International Journal of Entrepreneurship (Print ISSN: 1099-9264; Online ISSN: 1939-4675)

Abstract

Macroeconomic Effects of Entrepreneurship: Evidences from Factor, Efficiency and Innovation Driven Countries

Author(s): Mohsen Mohammadi Khyareh, Masoud Khairandish, Hossein Torabi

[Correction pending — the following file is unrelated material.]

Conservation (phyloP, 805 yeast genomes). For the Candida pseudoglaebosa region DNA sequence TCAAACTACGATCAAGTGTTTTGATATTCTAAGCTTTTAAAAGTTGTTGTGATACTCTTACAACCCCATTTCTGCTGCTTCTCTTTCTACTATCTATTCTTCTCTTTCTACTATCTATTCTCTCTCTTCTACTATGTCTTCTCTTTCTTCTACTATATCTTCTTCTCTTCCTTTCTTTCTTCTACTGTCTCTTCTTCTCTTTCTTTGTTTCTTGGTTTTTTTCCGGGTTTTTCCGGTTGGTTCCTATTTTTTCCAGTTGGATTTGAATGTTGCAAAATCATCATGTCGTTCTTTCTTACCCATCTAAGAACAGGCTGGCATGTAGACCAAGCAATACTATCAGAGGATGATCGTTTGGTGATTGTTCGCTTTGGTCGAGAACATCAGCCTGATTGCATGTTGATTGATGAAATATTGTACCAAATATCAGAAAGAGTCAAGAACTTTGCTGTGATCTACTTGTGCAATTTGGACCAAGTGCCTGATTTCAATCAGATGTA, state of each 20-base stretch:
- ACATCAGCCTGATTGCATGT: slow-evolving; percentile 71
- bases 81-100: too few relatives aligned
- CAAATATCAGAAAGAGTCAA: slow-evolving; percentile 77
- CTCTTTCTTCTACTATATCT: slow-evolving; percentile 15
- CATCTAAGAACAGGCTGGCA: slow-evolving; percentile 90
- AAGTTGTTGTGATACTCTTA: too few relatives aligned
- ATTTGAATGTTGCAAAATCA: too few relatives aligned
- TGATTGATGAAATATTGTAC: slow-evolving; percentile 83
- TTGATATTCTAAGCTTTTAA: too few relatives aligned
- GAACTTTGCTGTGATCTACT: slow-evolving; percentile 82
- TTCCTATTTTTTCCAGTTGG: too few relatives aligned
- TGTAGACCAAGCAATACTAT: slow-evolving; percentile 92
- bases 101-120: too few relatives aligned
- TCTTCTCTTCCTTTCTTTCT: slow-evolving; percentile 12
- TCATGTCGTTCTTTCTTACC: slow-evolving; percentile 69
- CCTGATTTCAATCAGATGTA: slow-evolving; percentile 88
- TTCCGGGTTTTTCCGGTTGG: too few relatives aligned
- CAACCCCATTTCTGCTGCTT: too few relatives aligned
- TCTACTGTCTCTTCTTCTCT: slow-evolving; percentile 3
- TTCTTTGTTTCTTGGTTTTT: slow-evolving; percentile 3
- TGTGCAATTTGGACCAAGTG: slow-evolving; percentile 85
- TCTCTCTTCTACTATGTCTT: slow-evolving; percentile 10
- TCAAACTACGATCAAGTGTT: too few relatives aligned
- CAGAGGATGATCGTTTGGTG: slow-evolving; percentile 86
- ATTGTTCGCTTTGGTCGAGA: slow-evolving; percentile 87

Entrepreneurship is a vehicle of growth and job creation. Approaches taken to encourage entrepreneurship vary around the world based on cultural norms, market conditions, and economic circumstances. Entrepreneurial ecosystems are generally comprised of the government, which builds rules and regulations to support entrepreneurship, the angel and venture capital industry, which provide necessary startup and growth capital to support entrepreneurship, the financial market, which provides financial incentives and exit routes for startups, and finally the entrepreneurs, who form teams and start companies. In present study, we investigate causal relationships between the conditions of economic efficiency ensuring framework and different macroeconomic effects of entrepreneurship, mediated by the entrepreneurial behavior, in the panel of 97 countries based on factor, efficiency and innovationdriven countries during 2008-2017. Using a MIMIC model, we find that a national efficiencyenhancing framework such as entrepreneurial finance, government policy, government supportive programs, entrepreneurship based education, Research and Development (R&D) transfer, commercial and legal infrastructure, internal market dynamics, internal market burden, physical infrastructure, cultural and social norms, act as stimulants for the entrepreneurial behavior of entrepreneurs. While a superior level of entrepreneurial behavior generates simultaneous and/or medium-term favorable effects on the growth of gross domestic product, exports, imports and employment. Therefore, besides immediate growth, assure sustainable economic and social progress in the analyzed countries. Our result also confirms previous findings of other empirical studies in the field. These findings are consistent with received economic theorizing on how national context affects entrepreneurial activity.